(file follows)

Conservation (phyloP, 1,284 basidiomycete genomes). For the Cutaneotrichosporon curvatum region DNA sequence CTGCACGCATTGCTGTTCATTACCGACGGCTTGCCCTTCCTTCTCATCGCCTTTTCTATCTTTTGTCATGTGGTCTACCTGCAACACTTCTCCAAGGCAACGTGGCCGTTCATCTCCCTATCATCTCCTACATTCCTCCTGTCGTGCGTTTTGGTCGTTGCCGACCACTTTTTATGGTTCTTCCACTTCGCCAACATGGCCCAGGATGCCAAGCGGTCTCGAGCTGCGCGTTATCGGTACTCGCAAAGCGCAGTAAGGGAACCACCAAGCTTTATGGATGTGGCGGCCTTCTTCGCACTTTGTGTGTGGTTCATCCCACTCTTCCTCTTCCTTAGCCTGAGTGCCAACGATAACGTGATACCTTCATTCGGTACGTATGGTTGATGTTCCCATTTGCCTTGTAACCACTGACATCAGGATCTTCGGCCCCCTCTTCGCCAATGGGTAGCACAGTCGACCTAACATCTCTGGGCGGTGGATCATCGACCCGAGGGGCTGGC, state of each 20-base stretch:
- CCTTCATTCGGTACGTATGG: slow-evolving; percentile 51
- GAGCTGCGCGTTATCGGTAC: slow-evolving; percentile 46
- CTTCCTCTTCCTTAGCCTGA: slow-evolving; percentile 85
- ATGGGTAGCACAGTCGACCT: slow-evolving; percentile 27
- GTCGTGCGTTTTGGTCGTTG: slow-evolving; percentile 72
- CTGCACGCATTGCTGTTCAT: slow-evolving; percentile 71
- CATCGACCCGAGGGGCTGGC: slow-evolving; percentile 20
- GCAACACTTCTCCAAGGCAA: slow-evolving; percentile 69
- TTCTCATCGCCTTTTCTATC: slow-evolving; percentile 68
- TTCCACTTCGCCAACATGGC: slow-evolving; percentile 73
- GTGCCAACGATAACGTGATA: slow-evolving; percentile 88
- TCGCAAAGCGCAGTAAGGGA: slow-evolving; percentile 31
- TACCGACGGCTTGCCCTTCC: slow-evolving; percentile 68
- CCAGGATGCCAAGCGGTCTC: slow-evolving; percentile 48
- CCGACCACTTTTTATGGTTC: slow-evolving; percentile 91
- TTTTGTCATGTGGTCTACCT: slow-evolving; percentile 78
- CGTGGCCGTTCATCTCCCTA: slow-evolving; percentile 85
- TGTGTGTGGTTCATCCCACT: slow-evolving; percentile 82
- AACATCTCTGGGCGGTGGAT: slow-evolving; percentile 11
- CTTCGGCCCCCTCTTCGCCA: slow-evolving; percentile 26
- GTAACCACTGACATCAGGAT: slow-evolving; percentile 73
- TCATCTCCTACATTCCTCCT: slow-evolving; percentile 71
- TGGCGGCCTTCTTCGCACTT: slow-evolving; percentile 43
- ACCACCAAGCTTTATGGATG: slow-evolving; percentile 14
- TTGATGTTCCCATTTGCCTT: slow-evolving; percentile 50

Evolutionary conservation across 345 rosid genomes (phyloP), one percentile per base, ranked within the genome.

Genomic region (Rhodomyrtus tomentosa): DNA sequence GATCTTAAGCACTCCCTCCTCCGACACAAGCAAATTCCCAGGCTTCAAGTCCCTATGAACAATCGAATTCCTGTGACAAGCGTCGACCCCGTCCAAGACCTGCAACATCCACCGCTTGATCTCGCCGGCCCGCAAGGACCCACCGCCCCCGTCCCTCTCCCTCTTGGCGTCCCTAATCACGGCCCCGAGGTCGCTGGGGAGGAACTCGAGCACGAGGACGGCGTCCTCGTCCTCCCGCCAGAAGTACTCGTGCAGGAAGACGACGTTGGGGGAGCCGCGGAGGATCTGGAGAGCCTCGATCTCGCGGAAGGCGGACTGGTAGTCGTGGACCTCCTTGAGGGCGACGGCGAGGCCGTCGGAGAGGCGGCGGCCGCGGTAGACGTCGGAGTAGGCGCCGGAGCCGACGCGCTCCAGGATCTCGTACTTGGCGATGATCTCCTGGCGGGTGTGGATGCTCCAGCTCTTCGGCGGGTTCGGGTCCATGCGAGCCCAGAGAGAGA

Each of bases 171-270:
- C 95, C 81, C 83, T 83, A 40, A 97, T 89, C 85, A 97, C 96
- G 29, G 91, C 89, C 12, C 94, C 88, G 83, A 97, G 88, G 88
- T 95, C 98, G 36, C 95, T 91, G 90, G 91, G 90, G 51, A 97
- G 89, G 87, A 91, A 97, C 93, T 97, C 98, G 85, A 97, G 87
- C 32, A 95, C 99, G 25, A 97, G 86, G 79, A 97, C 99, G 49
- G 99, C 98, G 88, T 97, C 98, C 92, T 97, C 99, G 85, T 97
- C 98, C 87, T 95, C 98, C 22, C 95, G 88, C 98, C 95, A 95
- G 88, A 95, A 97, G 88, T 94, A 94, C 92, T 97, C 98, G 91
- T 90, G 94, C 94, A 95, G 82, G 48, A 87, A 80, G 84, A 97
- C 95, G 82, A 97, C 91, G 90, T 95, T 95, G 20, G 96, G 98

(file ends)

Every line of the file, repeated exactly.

Conservation (phyloP, 1,284 basidiomycete genomes). For the Cutaneotrichosporon curvatum region DNA sequence CTGCACGCATTGCTGTTCATTACCGACGGCTTGCCCTTCCTTCTCATCGCCTTTTCTATCTTTTGTCATGTGGTCTACCTGCAACACTTCTCCAAGGCAACGTGGCCGTTCATCTCCCTATCATCTCCTACATTCCTCCTGTCGTGCGTTTTGGTCGTTGCCGACCACTTTTTATGGTTCTTCCACTTCGCCAACATGGCCCAGGATGCCAAGCGGTCTCGAGCTGCGCGTTATCGGTACTCGCAAAGCGCAGTAAGGGAACCACCAAGCTTTATGGATGTGGCGGCCTTCTTCGCACTTTGTGTGTGGTTCATCCCACTCTTCCTCTTCCTTAGCCTGAGTGCCAACGATAACGTGATACCTTCATTCGGTACGTATGGTTGATGTTCCCATTTGCCTTGTAACCACTGACATCAGGATCTTCGGCCCCCTCTTCGCCAATGGGTAGCACAGTCGACCTAACATCTCTGGGCGGTGGATCATCGACCCGAGGGGCTGGC, state of each 20-base stretch:
- CCTTCATTCGGTACGTATGG: slow-evolving; percentile 51
- GAGCTGCGCGTTATCGGTAC: slow-evolving; percentile 46
- CTTCCTCTTCCTTAGCCTGA: slow-evolving; percentile 85
- ATGGGTAGCACAGTCGACCT: slow-evolving; percentile 27
- GTCGTGCGTTTTGGTCGTTG: slow-evolving; percentile 72
- CTGCACGCATTGCTGTTCAT: slow-evolving; percentile 71
- CATCGACCCGAGGGGCTGGC: slow-evolving; percentile 20
- GCAACACTTCTCCAAGGCAA: slow-evolving; percentile 69
- TTCTCATCGCCTTTTCTATC: slow-evolving; percentile 68
- TTCCACTTCGCCAACATGGC: slow-evolving; percentile 73
- GTGCCAACGATAACGTGATA: slow-evolving; percentile 88
- TCGCAAAGCGCAGTAAGGGA: slow-evolving; percentile 31
- TACCGACGGCTTGCCCTTCC: slow-evolving; percentile 68
- CCAGGATGCCAAGCGGTCTC: slow-evolving; percentile 48
- CCGACCACTTTTTATGGTTC: slow-evolving; percentile 91
- TTTTGTCATGTGGTCTACCT: slow-evolving; percentile 78
- CGTGGCCGTTCATCTCCCTA: slow-evolving; percentile 85
- TGTGTGTGGTTCATCCCACT: slow-evolving; percentile 82
- AACATCTCTGGGCGGTGGAT: slow-evolving; percentile 11
- CTTCGGCCCCCTCTTCGCCA: slow-evolving; percentile 26
- GTAACCACTGACATCAGGAT: slow-evolving; percentile 73
- TCATCTCCTACATTCCTCCT: slow-evolving; percentile 71
- TGGCGGCCTTCTTCGCACTT: slow-evolving; percentile 43
- ACCACCAAGCTTTATGGATG: slow-evolving; percentile 14
- TTGATGTTCCCATTTGCCTT: slow-evolving; percentile 50

Evolutionary conservation across 345 rosid genomes (phyloP), one percentile per base, ranked within the genome.

Genomic region (Rhodomyrtus tomentosa): DNA sequence GATCTTAAGCACTCCCTCCTCCGACACAAGCAAATTCCCAGGCTTCAAGTCCCTATGAACAATCGAATTCCTGTGACAAGCGTCGACCCCGTCCAAGACCTGCAACATCCACCGCTTGATCTCGCCGGCCCGCAAGGACCCACCGCCCCCGTCCCTCTCCCTCTTGGCGTCCCTAATCACGGCCCCGAGGTCGCTGGGGAGGAACTCGAGCACGAGGACGGCGTCCTCGTCCTCCCGCCAGAAGTACTCGTGCAGGAAGACGACGTTGGGGGAGCCGCGGAGGATCTGGAGAGCCTCGATCTCGCGGAAGGCGGACTGGTAGTCGTGGACCTCCTTGAGGGCGACGGCGAGGCCGTCGGAGAGGCGGCGGCCGCGGTAGACGTCGGAGTAGGCGCCGGAGCCGACGCGCTCCAGGATCTCGTACTTGGCGATGATCTCCTGGCGGGTGTGGATGCTCCAGCTCTTCGGCGGGTTCGGGTCCATGCGAGCCCAGAGAGAGA

Each of bases 171-270:
- C 95, C 81, C 83, T 83, A 40, A 97, T 89, C 85, A 97, C 96
- G 29, G 91, C 89, C 12, C 94, C 88, G 83, A 97, G 88, G 88
- T 95, C 98, G 36, C 95, T 91, G 90, G 91, G 90, G 51, A 97
- G 89, G 87, A 91, A 97, C 93, T 97, C 98, G 85, A 97, G 87
- C 32, A 95, C 99, G 25, A 97, G 86, G 79, A 97, C 99, G 49
- G 99, C 98, G 88, T 97, C 98, C 92, T 97, C 99, G 85, T 97
- C 98, C 87, T 95, C 98, C 22, C 95, G 88, C 98, C 95, A 95
- G 88, A 95, A 97, G 88, T 94, A 94, C 92, T 97, C 98, G 91
- T 90, G 94, C 94, A 95, G 82, G 48, A 87, A 80, G 84, A 97
- C 95, G 82, A 97, C 91, G 90, T 95, T 95, G 20, G 96, G 98